Out of laziness, habit or interest, people actually sit through commercials even while watching recorded TV on their DVRs. Plus, some shows are getting big bumps from DVR viewing in the three days after they air. So despite whatever happened between them in the past, DVRs are now broadcasters’ best friends.
That’s the calculus of a New York Times article today, which points to gains by shows like House, The Office and Fringe when you compare live viewer stats to those who DVR. Meantime, programs like The Jay Leno Show that are “DVR-proof” don’t get that bump.
But Bill Gorman at TVByTheNumbers says the Times was snookered by broadcast PR, because all TV ratings actually include DVR watchers. That is, the commonly distributed stat is “Live+SD,” which includes same-day viewing up till 3 a.m. the next morning.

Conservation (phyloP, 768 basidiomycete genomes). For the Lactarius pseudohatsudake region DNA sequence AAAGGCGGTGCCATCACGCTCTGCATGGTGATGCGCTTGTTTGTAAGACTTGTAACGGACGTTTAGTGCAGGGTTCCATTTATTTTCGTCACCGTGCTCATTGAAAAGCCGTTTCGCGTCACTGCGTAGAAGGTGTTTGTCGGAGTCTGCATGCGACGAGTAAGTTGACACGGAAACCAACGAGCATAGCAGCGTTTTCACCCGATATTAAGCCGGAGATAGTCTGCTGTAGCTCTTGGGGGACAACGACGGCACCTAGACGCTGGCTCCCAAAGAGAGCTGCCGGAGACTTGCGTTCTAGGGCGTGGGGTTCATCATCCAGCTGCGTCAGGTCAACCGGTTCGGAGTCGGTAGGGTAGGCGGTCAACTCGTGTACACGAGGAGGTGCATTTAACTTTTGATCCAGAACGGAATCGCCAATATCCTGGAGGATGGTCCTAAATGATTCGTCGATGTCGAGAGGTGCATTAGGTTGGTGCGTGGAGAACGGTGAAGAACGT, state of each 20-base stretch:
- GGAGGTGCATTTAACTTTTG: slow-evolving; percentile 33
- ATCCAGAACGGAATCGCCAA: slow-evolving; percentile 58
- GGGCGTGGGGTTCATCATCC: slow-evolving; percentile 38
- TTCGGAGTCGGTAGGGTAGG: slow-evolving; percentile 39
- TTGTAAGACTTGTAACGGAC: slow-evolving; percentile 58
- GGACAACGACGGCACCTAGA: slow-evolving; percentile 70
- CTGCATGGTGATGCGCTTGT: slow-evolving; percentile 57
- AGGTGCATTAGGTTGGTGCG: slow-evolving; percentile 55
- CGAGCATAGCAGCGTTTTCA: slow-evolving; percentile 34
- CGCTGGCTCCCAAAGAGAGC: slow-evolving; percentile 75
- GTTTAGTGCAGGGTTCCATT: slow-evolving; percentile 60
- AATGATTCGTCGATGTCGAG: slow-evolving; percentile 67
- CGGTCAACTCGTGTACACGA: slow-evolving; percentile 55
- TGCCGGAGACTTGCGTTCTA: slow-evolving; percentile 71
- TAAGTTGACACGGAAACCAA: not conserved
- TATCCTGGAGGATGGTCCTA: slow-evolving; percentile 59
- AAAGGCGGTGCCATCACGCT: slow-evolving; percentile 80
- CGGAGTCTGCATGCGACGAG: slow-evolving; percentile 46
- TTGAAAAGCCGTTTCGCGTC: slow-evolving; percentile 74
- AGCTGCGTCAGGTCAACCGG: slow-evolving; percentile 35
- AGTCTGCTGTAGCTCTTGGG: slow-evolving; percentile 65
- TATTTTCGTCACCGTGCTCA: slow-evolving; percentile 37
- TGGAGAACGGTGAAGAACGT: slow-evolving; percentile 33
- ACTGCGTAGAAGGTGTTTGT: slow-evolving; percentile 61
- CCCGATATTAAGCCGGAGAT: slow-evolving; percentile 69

And Gorman says after that initial group of watchers gets done with their DVR viewing, commercial ratings stay steady. So DVRs aren’t really capturing much revenue for broadcasters.
In a recent conversation with a researcher at a broadcast network, I asked him “Given the fact that the public (and us) sees only Live+SD and Live+7 program ratings on a regular basis, how much of the increase between those two numbers could be assumed to benefit C+3 commercial ratings?”
His answer? 10%
So that 40% increase in program ratings from Live+SD to Live+7 for Dollhouse? It helped advertising revenue by 4%.
Even in that context, though, I still think the Times story is worth noting. Broadcasters wanting to publicize their friendly feelings towards the DVR, formerly their “mortal foe,” as the headline notes? Why would that be? It’s got to signal a deeper fear of some other enemy. I’d put my money on that being the web.